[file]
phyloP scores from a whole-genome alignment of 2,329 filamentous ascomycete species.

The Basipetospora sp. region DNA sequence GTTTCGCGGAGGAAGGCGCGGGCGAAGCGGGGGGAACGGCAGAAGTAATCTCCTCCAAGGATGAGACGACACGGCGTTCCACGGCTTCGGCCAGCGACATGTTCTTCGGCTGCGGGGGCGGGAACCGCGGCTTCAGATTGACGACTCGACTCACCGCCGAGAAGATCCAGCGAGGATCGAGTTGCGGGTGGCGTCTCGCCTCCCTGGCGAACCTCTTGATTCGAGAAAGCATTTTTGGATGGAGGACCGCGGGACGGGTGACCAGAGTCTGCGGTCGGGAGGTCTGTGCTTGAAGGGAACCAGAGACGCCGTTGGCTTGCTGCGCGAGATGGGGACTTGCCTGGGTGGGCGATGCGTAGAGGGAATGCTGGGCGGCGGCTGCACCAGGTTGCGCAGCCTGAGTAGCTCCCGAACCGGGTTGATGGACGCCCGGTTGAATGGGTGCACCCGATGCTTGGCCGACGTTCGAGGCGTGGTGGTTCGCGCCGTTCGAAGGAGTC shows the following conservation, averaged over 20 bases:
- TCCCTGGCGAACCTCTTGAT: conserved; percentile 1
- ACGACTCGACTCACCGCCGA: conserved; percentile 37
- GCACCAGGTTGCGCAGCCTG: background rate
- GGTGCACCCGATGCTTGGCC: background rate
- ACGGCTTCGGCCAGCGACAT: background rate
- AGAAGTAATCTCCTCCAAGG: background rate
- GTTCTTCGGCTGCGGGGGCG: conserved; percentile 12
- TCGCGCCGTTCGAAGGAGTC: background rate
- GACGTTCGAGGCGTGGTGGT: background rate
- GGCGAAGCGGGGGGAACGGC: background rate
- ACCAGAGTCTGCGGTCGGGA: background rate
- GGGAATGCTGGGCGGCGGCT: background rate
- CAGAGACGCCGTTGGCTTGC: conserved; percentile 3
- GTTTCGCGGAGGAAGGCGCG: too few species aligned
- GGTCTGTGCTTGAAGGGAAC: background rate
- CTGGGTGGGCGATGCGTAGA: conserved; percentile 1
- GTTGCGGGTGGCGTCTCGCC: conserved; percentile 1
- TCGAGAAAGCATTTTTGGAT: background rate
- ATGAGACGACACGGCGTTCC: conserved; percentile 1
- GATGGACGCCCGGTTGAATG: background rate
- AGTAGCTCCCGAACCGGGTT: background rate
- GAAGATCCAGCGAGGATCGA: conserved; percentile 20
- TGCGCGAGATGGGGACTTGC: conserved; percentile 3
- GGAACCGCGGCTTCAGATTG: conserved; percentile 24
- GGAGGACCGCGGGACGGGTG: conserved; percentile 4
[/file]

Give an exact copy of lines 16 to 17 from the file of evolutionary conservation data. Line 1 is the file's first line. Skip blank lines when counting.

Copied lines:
- GTTTCGCGGAGGAAGGCGCG: too few species aligned
- GGTCTGTGCTTGAAGGGAAC: background rate